Fairport Convention “Full House”

Full House marked the consolidation of Fairport’s transition from West Coast-styled, hallucinogenics-
influenced outfit – a British Jefferson Airplane, perhaps – to purveyors of rocked-up, electrified
British traditional folk, a courageous move tentatively started with the inclusion of “A Sailor’s Life”
on Unhalfbricking and triumphantly completed on Liege And Lief, perhaps the most influential and
important UK rock album to appear since Sergeant Pepper. But Fairport had then lost arguably its
two most important contributors, founder and direction-setter Ashley Hutchings and crystal-voiced
frontwoman Sandy Denny. New bassist Dave Pegg proved a valuable acquisition with his rocky style,
but the other members had to close ranks and take on the vocal chores themselves. They did so,
with an initial naïvité that retrospectively evinces considerable charm, Richard Thompson and Dave
Swarbrick proving to have distinctively different rural vocal deliveries and Simon Nicol reluctantly
airing a melodious tenor that would eventually see him become the band’s leading voice.

The other element that newly marks Full House out is the humour and looseness which its illustrious
predecessor lacked. With talented but earnest female vocalist Denny no longer having to be
accommodated and adulated, the boys were free to have some fun, and it comes across in these
grooves, notwithstanding the doomy themes of some of the lyrics: songs about sexual exploitation,
sin and death can be funky, as “Doctor Of Physick”, “Sloth” and “Sir Patrick Spens” show. I recall
seeing this line-up play the Bath Festival Of Blues And Progressive Music at Shepton Mallet in 1970,
and the high jinks on stage would not have been on display a year earlier.

“Walk Awhile” is a wonderfully swinging opener, with all three lead vocalists taking turns at the
verses and fine, fiery harmony and octave work between Thompson’s guitar and Swarbrick’s
violin. “Sloth” is an ominous, downbeat death march that builds to an almost unbearable tension in
the lengthy instrumental break as Thommo’s edgy Strat and Swarb’s compressed, wailing fiddle duke
it out in opposite stereo channels: perhaps the best instrumental work the band ever produced. The
two cheerful jig medleys offer a variety of familiar and little-known traditional tunes, forefronting
Swarb’s and Peggy’s duelling mandolins on “Flatback Caper” and all four string players on “Dirty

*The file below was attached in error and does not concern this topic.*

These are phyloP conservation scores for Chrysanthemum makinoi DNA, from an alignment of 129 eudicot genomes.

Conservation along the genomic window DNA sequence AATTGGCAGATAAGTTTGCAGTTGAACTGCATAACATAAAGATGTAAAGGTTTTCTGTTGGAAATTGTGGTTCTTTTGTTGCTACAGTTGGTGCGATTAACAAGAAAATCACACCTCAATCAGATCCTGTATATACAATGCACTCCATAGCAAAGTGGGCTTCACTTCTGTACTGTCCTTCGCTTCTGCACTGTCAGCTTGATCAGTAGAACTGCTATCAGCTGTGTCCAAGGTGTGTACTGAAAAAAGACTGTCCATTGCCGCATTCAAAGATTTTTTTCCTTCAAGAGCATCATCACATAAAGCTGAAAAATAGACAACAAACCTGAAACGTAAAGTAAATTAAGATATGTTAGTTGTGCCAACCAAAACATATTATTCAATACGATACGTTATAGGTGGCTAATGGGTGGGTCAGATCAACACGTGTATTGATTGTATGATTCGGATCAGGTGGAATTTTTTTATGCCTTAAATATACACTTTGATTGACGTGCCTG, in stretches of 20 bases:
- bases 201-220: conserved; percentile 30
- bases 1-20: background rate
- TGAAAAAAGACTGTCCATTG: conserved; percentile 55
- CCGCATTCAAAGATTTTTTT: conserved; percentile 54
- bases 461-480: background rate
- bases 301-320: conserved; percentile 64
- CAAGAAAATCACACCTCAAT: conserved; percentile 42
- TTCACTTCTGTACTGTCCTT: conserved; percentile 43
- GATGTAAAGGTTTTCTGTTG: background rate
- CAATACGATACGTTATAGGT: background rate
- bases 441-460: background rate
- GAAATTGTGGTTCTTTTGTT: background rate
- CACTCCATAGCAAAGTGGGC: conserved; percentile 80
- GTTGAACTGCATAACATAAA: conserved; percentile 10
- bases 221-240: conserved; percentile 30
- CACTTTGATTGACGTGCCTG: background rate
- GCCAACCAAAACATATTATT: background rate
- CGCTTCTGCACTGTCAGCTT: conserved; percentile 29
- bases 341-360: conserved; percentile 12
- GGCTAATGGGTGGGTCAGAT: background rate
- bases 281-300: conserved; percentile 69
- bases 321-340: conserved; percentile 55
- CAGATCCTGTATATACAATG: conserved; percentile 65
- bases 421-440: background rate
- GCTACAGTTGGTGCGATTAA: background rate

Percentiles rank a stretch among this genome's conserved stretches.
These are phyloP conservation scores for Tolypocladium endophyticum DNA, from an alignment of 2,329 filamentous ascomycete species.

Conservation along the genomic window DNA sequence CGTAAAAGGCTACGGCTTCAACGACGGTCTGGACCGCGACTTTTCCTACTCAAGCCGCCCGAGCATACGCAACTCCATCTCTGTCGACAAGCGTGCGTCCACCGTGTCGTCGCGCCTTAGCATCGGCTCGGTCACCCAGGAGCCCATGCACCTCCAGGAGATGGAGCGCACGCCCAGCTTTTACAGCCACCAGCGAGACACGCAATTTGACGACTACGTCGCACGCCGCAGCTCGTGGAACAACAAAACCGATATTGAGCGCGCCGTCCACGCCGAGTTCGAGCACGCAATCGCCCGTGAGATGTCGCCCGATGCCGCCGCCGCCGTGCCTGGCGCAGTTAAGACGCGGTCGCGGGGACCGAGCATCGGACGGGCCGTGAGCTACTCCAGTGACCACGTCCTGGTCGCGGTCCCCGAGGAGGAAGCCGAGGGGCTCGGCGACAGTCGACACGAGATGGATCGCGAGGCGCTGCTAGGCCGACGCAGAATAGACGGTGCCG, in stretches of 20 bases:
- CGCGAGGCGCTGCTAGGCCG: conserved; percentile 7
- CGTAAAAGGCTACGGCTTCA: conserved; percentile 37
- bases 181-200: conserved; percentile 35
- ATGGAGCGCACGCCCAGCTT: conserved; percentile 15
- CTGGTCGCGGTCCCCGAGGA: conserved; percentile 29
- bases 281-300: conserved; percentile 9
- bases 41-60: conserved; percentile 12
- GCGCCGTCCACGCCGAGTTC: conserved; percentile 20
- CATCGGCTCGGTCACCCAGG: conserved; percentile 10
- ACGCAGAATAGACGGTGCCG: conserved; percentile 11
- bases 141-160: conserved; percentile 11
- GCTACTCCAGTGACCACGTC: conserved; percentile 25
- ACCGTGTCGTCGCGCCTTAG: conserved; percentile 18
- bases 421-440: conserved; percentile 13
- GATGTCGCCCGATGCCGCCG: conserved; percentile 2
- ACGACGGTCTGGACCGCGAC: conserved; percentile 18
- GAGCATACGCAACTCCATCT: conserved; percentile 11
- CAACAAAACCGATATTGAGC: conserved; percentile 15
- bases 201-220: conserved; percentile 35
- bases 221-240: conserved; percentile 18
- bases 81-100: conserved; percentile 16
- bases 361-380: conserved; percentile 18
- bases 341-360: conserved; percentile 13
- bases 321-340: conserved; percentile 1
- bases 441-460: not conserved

Linen”. “Spens” is a gloriously disrespectful, steady-rollin’ take on that revered Scottish traditional
ditty, while Nicol’s amplified dulcimer provides the backbone for that country’s mournful anthem
for the dead, “Flowers Of The Forest”. The Island CD re-release offers a number of bonus tracks,
including the unnecessarily lugubrious “Poor Will & The Jolly Hangman” that had been removed
(probably wisely) from the original pressing at the last moment at the insistence of its writer,
Thompson, and the brief but excellent non-album single “Now Be Thankful”, one of the band’s
evergreens.

Full House is arguably Fairport’s last really great album, its release being followed by the departure
of Thompson for a solo career and his replacement by Jerry Donohue, whose elegant Nashville style
prefaced a gentle slide in the direction of country rock. Henceforth Swarbrick would take over the
band’s direction as the quality gradually declined until his own departure, when Nicol as the last-
standing original member would take the reins. After countless further line-up changes and albums
the band remains extant and much-loved to this day, with its annual outdoor reunion at Cropredy in
Oxfordshire attracting swarms of the faithful.

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“Walk Awhile”

:D CD Reissue | 2001 | Island | buy at amazon ]
:) Original Vinyl | 1970 | Island | search ebay ]


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5 Comments.

  • An utterly brilliant album. Thompson’s guitar playing is majestic and ‘Sloth’ is a masterpiece.
    Swarbrick really found his voice on this record as his vocals on ‘Now Be Thankful’ will testify.

  • Enjoyed the review, Len. Being mainly familiar with Unhalfbricking and Liege and Lief, I’m having difficulty imagining Fairport Convention without Sandy Denny but I’m keen to have a listen to this album. I’ve written a little about Liege & Lief over at my blog recently – http://ladlitter.blogspot.com/2010/07/some-classic-albums-good-bad-ugly-1.html

  • Robinbrevard

    Great review overall, but cannot agree with you that “Poor Will” is an inferior bonus track.

    It was left off Full House at RT’s insistence because he did not like how his vocal sounded. He thought better of it later after a re-working of the vocals, and allowed its release on his own Guitar, Vocal compilation.

    Lugubrious, yes; inferior, no my good man — I must heartily disagree with you on that score!

  • Geomel

    I’m with you on this, Robin, Poor Will is one of RTs finest songs and the guitar solo a veritable controlled storm of magnificence, in fact my favourite of his from very very many..

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